Developing genomic resources using striped bass (Morone saxatilis): genetic structure, associations, and text-mining

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University of New Brunswick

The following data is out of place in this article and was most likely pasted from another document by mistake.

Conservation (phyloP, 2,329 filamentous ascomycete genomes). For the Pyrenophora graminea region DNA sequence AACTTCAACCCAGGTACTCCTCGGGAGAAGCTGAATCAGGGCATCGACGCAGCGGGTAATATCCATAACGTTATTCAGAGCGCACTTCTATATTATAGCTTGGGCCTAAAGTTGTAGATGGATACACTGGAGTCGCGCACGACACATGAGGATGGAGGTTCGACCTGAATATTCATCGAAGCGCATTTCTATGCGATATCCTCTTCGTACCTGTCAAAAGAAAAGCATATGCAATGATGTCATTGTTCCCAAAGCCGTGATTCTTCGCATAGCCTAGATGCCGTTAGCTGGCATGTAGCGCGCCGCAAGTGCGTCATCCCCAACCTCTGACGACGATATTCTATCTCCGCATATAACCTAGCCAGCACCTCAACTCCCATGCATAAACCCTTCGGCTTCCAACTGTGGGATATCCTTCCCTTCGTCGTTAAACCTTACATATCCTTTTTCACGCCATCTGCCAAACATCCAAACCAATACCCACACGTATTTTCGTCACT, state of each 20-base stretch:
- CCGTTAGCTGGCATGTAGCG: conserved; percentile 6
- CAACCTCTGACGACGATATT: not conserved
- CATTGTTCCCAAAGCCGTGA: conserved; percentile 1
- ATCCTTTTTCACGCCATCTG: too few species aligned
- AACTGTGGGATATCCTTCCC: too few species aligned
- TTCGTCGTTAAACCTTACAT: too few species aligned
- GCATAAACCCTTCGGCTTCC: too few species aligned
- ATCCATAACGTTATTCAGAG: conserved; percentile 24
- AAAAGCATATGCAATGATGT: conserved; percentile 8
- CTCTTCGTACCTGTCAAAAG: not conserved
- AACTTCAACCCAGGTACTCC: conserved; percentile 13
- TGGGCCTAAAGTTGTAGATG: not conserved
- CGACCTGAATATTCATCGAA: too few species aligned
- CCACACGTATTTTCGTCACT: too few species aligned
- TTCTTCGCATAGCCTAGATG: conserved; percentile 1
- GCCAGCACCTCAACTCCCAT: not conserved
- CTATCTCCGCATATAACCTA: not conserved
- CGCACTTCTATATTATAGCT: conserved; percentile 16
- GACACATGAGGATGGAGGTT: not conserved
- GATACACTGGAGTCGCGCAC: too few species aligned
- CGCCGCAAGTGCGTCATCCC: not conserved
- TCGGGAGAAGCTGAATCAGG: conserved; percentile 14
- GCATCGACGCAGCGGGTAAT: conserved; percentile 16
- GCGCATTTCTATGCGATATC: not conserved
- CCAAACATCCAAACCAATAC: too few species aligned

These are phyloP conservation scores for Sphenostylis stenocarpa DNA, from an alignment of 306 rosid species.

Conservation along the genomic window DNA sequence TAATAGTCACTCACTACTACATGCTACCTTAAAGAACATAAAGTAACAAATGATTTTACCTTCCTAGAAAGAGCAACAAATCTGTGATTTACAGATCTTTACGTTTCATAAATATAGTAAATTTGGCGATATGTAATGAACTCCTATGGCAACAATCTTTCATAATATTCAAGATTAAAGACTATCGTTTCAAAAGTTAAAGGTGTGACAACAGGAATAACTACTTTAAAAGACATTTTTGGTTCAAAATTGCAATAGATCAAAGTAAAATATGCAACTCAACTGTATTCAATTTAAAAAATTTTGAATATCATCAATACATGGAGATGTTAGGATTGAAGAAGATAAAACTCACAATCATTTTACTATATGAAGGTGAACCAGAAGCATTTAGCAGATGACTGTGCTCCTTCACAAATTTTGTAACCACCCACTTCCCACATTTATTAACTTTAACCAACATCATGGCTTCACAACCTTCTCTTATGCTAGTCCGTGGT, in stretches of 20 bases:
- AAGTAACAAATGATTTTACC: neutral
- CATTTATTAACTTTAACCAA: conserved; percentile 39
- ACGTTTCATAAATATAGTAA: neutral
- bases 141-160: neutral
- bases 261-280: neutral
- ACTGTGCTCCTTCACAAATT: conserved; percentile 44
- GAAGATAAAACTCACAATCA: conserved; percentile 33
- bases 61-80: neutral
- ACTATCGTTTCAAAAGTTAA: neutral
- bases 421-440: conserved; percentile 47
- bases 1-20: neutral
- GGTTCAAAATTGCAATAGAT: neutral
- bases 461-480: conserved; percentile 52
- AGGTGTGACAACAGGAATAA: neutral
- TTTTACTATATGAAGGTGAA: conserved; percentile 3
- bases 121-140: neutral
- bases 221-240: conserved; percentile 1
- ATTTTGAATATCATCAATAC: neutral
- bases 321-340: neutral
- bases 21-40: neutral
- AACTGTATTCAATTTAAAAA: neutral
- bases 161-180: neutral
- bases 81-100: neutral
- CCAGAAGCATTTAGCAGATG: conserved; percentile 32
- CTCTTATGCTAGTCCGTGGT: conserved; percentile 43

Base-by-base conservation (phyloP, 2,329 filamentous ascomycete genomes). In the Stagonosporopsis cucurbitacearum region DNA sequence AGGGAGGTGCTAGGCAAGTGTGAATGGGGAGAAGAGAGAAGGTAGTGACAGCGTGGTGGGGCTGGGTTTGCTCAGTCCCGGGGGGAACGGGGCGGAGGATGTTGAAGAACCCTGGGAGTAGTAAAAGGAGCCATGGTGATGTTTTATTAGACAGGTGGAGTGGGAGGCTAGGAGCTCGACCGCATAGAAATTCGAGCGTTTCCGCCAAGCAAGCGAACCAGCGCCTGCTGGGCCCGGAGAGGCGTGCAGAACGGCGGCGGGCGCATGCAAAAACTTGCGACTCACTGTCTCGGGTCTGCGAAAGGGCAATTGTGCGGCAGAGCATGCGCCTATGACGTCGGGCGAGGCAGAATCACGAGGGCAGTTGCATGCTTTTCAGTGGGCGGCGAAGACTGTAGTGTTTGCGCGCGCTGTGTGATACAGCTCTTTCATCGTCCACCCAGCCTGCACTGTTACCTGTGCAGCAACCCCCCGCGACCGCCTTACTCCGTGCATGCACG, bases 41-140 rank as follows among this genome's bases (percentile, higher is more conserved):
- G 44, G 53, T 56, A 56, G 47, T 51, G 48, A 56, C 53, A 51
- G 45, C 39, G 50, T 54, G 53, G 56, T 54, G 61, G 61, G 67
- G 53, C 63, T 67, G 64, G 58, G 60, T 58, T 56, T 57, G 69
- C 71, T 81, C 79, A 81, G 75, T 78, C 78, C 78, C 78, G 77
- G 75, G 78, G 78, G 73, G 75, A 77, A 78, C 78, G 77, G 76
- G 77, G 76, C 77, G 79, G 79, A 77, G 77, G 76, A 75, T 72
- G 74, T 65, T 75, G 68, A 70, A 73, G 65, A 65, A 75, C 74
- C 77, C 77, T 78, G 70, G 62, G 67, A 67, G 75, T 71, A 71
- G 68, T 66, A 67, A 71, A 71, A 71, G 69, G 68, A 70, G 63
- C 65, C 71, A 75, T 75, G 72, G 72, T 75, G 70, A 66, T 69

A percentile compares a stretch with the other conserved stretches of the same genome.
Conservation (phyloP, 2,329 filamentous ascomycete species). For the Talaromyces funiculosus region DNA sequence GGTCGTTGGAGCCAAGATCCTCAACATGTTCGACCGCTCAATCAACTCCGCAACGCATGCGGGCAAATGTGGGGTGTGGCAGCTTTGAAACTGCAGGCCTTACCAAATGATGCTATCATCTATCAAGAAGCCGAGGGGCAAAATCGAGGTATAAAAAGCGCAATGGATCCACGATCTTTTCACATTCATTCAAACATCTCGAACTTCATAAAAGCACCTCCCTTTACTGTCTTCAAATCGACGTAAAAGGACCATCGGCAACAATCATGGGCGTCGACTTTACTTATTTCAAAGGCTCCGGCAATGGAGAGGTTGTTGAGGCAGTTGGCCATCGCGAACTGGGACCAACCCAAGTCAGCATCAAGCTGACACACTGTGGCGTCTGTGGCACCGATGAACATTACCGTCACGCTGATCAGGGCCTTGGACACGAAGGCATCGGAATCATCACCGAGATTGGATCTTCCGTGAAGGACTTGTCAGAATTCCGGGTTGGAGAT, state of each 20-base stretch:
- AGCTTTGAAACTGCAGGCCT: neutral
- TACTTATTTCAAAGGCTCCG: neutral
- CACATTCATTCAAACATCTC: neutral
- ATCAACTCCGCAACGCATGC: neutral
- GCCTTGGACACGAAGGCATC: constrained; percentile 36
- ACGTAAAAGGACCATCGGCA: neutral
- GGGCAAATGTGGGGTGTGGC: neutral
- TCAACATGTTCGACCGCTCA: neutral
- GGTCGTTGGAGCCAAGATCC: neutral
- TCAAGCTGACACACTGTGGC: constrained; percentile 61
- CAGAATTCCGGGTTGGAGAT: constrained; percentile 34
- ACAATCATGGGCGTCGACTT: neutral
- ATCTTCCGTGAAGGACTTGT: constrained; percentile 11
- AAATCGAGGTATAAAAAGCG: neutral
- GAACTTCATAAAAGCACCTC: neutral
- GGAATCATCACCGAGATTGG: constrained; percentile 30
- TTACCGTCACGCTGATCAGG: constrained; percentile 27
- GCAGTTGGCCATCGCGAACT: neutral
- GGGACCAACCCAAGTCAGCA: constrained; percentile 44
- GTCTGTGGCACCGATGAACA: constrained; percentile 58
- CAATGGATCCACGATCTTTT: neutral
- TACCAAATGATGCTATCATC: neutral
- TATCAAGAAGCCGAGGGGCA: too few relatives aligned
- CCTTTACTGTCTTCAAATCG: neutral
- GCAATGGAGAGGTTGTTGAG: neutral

The advent of next-generation sequencing technologies has revolutionized the field of molecular ecology, facilitating increasingly fine-scale detection of genetic differences among populations and adaptationally significant mutations. In this thesis, I use genomics to advance solve longstanding mysteries of Striped Bass genetics and lay the groundwork for future studies. In the first chapter, I characterize a group of Striped Bass that were thought to be extirpated in the Saint John River, but likely survive as a remnant population. In the second chapter, I investigate connectivity and relatedness of Striped Bass populations more widely across their native range on the North American Atlantic Coast. I found that Gulf of St. Lawrence, Shubenacadie River, and Saint John River populations were all very distinct from each other and from US populations. US Striped Bass, however, could be separated into three major regions: Hudson River-Kennebec River, Chesapeake Bay-Delaware River, and Roanoke River-Cape Fear River. Demonstrating that this work is useful for management, my SNP loci were able to assign 99% of Striped Bass to these six regions, the first time Roanoke River Striped Bass have been reliably distinguished from Chesapeake Bay bass. Additionally, the presence of apparent US-origin Striped Bass on the northeastern coast of Nova Scotia raises important questions about movement patterns of Striped Bass in this area and highlights the importance of further study. In the third chapter, I used computer modelling simulations to assess the performance of four recent techniques used to find associations between phenotypes and genotypes. I found that Random Forest algorithm with population correction performed similarly to a recent, complex model implemented in confounder adjusted multiple testing. Finally, in chapter four I created 9 novel tools and used them to create an automated text-mining pipeline that can scan full-text articles and extract sentences that contain associations between genes and ecological variables. This pipeline is the first step toward improving genome annotations of non-model organisms such as Striped Bass. Together, these four chapters lay important groundwork for future genomic research both for Striped Bass and other ecologically important species.